With very few parts to create failure points, one-piece frames, and solid decks that don’t crack or break in even very cold conditions, the Evo Ascents earned raves for indestructibility, even after hard use in the Pacific Northwest, where snowshoeing often means plowing through wet, mucky slop and mixed snow and rock. These compact (8 x 18 inches underfoot), molded plastic snowshoes cut through even the densest crud. Burly, toothy steel traction bars run the length of the shoe, adding substantial rigidity and grip. The tapered rectangular decks themselves provide additional purchase via 1-inch-deep horizontal bars that increase torsional stability and control on sidehills. The binding has a molded rubber frame and baseplate with four slightly stretchy straps that hold feet firm, yet still move with the foot.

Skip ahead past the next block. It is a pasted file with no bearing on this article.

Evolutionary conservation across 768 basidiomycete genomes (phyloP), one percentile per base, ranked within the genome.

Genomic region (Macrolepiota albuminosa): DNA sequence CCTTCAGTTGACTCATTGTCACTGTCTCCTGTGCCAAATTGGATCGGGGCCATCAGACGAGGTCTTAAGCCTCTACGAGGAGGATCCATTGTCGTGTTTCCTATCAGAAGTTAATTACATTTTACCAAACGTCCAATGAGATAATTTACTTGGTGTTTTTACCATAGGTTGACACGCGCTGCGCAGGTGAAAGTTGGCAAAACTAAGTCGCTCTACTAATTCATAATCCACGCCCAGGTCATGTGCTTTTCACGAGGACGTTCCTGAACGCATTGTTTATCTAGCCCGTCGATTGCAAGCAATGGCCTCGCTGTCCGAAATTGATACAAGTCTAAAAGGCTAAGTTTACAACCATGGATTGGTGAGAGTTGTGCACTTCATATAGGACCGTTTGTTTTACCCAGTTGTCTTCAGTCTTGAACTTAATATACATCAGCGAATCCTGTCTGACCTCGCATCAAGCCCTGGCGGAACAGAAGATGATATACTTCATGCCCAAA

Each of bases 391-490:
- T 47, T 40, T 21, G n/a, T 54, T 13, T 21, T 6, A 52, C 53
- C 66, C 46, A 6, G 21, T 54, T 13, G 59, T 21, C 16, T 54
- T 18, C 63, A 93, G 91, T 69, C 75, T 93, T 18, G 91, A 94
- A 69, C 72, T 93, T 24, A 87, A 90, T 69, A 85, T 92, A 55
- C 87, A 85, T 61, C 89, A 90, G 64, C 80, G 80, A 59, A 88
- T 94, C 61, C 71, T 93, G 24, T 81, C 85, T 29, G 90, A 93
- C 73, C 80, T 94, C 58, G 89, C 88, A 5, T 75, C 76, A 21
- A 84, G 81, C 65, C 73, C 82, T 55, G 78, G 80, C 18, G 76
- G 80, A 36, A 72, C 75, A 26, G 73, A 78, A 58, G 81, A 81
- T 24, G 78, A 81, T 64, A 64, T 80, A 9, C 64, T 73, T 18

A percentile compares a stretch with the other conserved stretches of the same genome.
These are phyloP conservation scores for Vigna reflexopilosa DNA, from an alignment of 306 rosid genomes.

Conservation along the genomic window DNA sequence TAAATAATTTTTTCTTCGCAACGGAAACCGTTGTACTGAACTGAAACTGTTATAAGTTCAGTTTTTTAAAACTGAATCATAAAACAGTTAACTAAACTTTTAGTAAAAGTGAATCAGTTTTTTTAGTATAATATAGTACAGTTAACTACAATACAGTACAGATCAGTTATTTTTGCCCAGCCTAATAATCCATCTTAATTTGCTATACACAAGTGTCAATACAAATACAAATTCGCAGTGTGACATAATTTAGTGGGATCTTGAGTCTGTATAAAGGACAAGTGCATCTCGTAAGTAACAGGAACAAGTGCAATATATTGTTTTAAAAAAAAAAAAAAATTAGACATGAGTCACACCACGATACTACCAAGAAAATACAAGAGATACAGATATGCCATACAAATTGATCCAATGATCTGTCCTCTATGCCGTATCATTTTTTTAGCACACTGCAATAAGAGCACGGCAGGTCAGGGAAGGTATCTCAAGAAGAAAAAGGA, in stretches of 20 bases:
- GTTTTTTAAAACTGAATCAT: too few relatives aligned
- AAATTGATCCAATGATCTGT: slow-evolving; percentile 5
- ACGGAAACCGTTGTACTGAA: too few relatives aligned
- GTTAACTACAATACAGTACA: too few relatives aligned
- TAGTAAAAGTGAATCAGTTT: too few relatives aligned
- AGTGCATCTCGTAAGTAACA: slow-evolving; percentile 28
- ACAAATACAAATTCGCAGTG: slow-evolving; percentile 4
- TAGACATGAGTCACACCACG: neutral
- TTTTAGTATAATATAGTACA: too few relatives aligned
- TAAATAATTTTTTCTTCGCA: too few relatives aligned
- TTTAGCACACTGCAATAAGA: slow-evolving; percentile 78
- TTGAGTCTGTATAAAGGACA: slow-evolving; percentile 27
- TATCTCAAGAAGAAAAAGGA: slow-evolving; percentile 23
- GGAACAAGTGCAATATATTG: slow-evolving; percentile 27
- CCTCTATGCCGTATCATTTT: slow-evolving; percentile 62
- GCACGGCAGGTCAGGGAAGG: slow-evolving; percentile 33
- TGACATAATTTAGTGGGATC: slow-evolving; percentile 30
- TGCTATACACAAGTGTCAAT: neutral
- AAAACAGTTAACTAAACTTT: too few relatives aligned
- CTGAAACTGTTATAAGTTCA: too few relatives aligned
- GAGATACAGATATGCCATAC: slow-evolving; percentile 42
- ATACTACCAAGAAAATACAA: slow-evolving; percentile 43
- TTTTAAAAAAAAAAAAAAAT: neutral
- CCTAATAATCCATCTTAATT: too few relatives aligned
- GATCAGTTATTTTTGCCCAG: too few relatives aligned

After a nasty day in the Gold Creek drainage near Washington’s Snoqualmie Pass, one tester reported, “On gloppy, wet snow over ice, others in my party struggled with getting traction, but my Evo Ascents stuck like glue, giving me the confidence to march up 35-degree slopes with relative ease. Plus, the heel lift bales* saved my calves from cramping.” Optional tails (15 oz., $40) add 6 extra inches to boost float in deep snow. Downsides: They’re noisy, and a traditional frame-and-deck design will float better in big powder. $200; 22 inches; 4 lbs. 1 oz.; msrgear.com
*Heel lift bales -- small metal bars that manually flip up to provide a shelf that makes ascending the steeps less tiring on your calf muscles.